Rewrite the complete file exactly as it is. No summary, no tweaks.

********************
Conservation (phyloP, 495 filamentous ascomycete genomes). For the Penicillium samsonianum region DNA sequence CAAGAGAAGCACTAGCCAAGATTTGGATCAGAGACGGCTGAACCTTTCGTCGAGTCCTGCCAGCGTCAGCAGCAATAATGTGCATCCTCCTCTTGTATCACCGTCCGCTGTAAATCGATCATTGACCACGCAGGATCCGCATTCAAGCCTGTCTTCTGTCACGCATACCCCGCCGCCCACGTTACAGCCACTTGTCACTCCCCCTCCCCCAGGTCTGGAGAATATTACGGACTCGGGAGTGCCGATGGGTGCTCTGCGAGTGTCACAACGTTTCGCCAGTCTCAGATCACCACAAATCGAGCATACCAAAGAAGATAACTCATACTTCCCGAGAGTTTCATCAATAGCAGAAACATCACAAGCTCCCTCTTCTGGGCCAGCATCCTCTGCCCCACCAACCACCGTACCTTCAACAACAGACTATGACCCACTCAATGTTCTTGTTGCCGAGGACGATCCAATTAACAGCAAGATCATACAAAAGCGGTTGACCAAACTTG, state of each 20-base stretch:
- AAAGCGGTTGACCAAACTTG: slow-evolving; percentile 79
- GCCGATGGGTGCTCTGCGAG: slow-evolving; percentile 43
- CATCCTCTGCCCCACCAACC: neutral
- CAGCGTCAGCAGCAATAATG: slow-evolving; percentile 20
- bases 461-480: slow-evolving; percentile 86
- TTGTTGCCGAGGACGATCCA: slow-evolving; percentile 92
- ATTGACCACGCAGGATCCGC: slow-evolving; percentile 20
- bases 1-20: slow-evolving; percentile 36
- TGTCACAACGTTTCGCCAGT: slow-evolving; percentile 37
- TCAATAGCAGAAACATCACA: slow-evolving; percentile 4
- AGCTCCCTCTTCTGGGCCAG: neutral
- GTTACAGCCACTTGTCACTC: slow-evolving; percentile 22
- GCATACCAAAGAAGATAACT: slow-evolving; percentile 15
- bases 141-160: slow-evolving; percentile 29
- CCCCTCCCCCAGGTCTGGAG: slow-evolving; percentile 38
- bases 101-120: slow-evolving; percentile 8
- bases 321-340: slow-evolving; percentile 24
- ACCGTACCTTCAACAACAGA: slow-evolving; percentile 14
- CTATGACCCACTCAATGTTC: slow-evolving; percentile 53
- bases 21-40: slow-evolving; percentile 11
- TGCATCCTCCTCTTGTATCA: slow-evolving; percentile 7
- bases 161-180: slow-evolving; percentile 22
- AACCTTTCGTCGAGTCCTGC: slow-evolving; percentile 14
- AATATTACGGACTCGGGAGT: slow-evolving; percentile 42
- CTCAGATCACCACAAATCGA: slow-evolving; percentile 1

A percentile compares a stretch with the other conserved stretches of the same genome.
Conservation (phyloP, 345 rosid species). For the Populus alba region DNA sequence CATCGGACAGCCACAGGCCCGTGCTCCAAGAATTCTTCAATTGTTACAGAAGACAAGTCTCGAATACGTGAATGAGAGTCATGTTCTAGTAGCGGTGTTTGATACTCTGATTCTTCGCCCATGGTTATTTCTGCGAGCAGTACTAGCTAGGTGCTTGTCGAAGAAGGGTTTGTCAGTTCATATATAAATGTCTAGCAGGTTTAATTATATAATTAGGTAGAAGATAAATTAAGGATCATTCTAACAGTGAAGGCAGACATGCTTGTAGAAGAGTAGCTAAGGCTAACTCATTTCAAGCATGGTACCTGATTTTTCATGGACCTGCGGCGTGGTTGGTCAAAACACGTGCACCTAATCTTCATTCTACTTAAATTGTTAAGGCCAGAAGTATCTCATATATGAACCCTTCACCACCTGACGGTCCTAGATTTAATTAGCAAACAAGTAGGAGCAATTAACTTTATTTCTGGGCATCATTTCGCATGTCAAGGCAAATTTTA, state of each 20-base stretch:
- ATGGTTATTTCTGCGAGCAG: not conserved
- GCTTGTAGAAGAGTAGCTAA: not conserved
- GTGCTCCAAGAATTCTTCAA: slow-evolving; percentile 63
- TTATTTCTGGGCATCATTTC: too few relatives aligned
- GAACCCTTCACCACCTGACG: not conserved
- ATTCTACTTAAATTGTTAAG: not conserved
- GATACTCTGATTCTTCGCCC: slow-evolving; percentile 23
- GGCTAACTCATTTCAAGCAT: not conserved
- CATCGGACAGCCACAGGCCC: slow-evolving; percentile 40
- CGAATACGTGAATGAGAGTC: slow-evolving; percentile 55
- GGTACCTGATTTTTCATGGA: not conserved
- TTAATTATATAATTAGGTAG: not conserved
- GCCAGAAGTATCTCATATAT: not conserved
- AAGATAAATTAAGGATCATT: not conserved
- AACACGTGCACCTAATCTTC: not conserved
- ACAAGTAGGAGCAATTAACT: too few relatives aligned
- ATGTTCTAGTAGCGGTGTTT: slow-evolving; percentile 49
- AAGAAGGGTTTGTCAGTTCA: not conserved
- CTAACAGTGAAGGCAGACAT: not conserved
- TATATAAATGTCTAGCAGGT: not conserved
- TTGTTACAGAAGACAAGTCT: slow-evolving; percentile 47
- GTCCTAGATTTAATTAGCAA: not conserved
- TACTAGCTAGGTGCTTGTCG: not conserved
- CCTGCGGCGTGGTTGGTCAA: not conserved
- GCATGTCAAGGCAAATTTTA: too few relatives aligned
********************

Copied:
Conservation (phyloP, 495 filamentous ascomycete genomes). For the Penicillium samsonianum region DNA sequence CAAGAGAAGCACTAGCCAAGATTTGGATCAGAGACGGCTGAACCTTTCGTCGAGTCCTGCCAGCGTCAGCAGCAATAATGTGCATCCTCCTCTTGTATCACCGTCCGCTGTAAATCGATCATTGACCACGCAGGATCCGCATTCAAGCCTGTCTTCTGTCACGCATACCCCGCCGCCCACGTTACAGCCACTTGTCACTCCCCCTCCCCCAGGTCTGGAGAATATTACGGACTCGGGAGTGCCGATGGGTGCTCTGCGAGTGTCACAACGTTTCGCCAGTCTCAGATCACCACAAATCGAGCATACCAAAGAAGATAACTCATACTTCCCGAGAGTTTCATCAATAGCAGAAACATCACAAGCTCCCTCTTCTGGGCCAGCATCCTCTGCCCCACCAACCACCGTACCTTCAACAACAGACTATGACCCACTCAATGTTCTTGTTGCCGAGGACGATCCAATTAACAGCAAGATCATACAAAAGCGGTTGACCAAACTTG, state of each 20-base stretch:
- AAAGCGGTTGACCAAACTTG: slow-evolving; percentile 79
- GCCGATGGGTGCTCTGCGAG: slow-evolving; percentile 43
- CATCCTCTGCCCCACCAACC: neutral
- CAGCGTCAGCAGCAATAATG: slow-evolving; percentile 20
- bases 461-480: slow-evolving; percentile 86
- TTGTTGCCGAGGACGATCCA: slow-evolving; percentile 92
- ATTGACCACGCAGGATCCGC: slow-evolving; percentile 20
- bases 1-20: slow-evolving; percentile 36
- TGTCACAACGTTTCGCCAGT: slow-evolving; percentile 37
- TCAATAGCAGAAACATCACA: slow-evolving; percentile 4
- AGCTCCCTCTTCTGGGCCAG: neutral
- GTTACAGCCACTTGTCACTC: slow-evolving; percentile 22
- GCATACCAAAGAAGATAACT: slow-evolving; percentile 15
- bases 141-160: slow-evolving; percentile 29
- CCCCTCCCCCAGGTCTGGAG: slow-evolving; percentile 38
- bases 101-120: slow-evolving; percentile 8
- bases 321-340: slow-evolving; percentile 24
- ACCGTACCTTCAACAACAGA: slow-evolving; percentile 14
- CTATGACCCACTCAATGTTC: slow-evolving; percentile 53
- bases 21-40: slow-evolving; percentile 11
- TGCATCCTCCTCTTGTATCA: slow-evolving; percentile 7
- bases 161-180: slow-evolving; percentile 22
- AACCTTTCGTCGAGTCCTGC: slow-evolving; percentile 14
- AATATTACGGACTCGGGAGT: slow-evolving; percentile 42
- CTCAGATCACCACAAATCGA: slow-evolving; percentile 1

A percentile compares a stretch with the other conserved stretches of the same genome.
Conservation (phyloP, 345 rosid species). For the Populus alba region DNA sequence CATCGGACAGCCACAGGCCCGTGCTCCAAGAATTCTTCAATTGTTACAGAAGACAAGTCTCGAATACGTGAATGAGAGTCATGTTCTAGTAGCGGTGTTTGATACTCTGATTCTTCGCCCATGGTTATTTCTGCGAGCAGTACTAGCTAGGTGCTTGTCGAAGAAGGGTTTGTCAGTTCATATATAAATGTCTAGCAGGTTTAATTATATAATTAGGTAGAAGATAAATTAAGGATCATTCTAACAGTGAAGGCAGACATGCTTGTAGAAGAGTAGCTAAGGCTAACTCATTTCAAGCATGGTACCTGATTTTTCATGGACCTGCGGCGTGGTTGGTCAAAACACGTGCACCTAATCTTCATTCTACTTAAATTGTTAAGGCCAGAAGTATCTCATATATGAACCCTTCACCACCTGACGGTCCTAGATTTAATTAGCAAACAAGTAGGAGCAATTAACTTTATTTCTGGGCATCATTTCGCATGTCAAGGCAAATTTTA, state of each 20-base stretch:
- ATGGTTATTTCTGCGAGCAG: not conserved
- GCTTGTAGAAGAGTAGCTAA: not conserved
- GTGCTCCAAGAATTCTTCAA: slow-evolving; percentile 63
- TTATTTCTGGGCATCATTTC: too few relatives aligned
- GAACCCTTCACCACCTGACG: not conserved
- ATTCTACTTAAATTGTTAAG: not conserved
- GATACTCTGATTCTTCGCCC: slow-evolving; percentile 23
- GGCTAACTCATTTCAAGCAT: not conserved
- CATCGGACAGCCACAGGCCC: slow-evolving; percentile 40
- CGAATACGTGAATGAGAGTC: slow-evolving; percentile 55
- GGTACCTGATTTTTCATGGA: not conserved
- TTAATTATATAATTAGGTAG: not conserved
- GCCAGAAGTATCTCATATAT: not conserved
- AAGATAAATTAAGGATCATT: not conserved
- AACACGTGCACCTAATCTTC: not conserved
- ACAAGTAGGAGCAATTAACT: too few relatives aligned
- ATGTTCTAGTAGCGGTGTTT: slow-evolving; percentile 49
- AAGAAGGGTTTGTCAGTTCA: not conserved
- CTAACAGTGAAGGCAGACAT: not conserved
- TATATAAATGTCTAGCAGGT: not conserved
- TTGTTACAGAAGACAAGTCT: slow-evolving; percentile 47
- GTCCTAGATTTAATTAGCAA: not conserved
- TACTAGCTAGGTGCTTGTCG: not conserved
- CCTGCGGCGTGGTTGGTCAA: not conserved
- GCATGTCAAGGCAAATTTTA: too few relatives aligned